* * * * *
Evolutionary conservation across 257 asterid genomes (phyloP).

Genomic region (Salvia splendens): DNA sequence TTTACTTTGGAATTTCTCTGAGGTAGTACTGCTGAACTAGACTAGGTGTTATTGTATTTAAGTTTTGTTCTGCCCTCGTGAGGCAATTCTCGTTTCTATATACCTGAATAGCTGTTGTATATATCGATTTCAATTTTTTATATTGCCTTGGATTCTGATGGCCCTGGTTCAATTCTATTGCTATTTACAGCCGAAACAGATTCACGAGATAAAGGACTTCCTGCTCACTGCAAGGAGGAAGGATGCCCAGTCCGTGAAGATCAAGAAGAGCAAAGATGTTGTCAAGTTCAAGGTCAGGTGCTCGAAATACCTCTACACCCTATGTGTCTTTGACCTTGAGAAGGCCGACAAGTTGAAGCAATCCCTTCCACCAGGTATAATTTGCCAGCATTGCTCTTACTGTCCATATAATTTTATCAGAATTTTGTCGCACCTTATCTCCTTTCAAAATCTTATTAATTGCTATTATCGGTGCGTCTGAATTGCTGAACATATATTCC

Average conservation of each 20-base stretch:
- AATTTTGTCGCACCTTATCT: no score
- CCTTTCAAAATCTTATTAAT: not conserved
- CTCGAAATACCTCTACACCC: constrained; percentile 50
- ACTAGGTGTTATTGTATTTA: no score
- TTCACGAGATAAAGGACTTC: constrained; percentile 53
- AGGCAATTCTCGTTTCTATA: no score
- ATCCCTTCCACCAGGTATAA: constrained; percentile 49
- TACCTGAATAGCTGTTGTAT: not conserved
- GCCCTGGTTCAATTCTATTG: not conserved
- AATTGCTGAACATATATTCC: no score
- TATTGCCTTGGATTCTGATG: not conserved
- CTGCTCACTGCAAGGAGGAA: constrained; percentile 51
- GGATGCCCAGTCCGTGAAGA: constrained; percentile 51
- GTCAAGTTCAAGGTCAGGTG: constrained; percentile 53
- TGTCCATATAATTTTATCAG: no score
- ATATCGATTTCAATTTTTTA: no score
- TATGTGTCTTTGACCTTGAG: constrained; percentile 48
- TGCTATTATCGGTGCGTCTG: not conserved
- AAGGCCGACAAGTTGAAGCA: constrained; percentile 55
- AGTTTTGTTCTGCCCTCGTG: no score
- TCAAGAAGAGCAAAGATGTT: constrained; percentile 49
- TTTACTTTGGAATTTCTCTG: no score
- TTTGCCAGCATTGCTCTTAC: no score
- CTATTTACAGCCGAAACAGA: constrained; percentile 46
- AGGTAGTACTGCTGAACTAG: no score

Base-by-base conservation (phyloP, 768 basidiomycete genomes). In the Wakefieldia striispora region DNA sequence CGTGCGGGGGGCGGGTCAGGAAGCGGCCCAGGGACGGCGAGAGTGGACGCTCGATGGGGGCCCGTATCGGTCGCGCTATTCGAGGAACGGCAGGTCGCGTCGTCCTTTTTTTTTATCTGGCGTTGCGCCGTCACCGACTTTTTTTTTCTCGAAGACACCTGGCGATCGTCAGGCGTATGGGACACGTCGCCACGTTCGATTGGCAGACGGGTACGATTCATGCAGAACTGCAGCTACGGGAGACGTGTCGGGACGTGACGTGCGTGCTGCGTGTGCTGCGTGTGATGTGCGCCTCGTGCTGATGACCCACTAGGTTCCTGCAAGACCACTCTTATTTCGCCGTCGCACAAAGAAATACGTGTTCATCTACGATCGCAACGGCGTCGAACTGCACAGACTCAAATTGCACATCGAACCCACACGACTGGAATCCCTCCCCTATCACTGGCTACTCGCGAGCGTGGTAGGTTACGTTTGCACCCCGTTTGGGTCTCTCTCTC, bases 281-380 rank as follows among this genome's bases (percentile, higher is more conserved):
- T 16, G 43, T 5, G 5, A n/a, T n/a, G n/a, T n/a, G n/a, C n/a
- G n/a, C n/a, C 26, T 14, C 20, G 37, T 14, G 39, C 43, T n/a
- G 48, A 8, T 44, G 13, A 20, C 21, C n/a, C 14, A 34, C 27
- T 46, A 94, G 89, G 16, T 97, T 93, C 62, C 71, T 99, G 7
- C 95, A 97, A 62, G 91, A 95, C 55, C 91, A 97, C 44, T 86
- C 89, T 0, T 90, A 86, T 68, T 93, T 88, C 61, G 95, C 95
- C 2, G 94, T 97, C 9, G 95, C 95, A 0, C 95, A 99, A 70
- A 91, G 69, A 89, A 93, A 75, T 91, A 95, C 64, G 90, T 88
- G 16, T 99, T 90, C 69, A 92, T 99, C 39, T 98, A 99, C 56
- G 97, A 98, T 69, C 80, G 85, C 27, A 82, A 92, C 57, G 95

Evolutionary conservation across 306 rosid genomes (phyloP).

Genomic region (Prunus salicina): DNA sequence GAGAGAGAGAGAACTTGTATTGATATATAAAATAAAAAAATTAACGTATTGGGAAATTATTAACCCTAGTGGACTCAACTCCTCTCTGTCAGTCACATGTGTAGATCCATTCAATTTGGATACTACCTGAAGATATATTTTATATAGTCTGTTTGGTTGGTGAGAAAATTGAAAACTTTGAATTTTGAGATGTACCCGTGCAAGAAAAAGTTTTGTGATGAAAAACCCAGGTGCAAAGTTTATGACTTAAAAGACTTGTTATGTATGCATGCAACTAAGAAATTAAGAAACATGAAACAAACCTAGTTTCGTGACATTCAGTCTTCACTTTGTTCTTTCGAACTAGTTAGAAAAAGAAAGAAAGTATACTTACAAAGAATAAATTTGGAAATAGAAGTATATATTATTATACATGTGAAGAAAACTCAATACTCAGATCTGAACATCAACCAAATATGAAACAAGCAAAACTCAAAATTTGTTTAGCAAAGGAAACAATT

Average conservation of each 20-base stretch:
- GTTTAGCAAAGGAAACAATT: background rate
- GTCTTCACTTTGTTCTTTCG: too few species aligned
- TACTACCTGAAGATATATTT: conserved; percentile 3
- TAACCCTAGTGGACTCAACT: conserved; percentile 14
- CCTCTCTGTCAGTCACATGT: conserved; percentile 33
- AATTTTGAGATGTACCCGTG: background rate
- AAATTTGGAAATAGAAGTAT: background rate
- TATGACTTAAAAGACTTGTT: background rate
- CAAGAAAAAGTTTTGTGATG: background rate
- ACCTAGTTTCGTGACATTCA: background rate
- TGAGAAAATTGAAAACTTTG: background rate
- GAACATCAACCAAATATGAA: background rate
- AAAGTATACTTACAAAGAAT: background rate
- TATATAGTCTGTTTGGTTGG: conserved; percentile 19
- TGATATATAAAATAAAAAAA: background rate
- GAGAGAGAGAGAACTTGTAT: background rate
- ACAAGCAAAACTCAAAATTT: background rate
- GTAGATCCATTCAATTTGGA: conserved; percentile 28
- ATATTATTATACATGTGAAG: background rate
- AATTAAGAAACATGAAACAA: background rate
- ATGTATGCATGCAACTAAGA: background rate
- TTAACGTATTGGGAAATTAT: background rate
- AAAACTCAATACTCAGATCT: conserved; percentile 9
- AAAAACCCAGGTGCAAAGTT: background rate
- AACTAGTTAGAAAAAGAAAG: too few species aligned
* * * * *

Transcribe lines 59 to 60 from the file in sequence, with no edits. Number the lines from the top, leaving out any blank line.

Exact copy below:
- ACAAGCAAAACTCAAAATTT: background rate
- GTAGATCCATTCAATTTGGA: conserved; percentile 28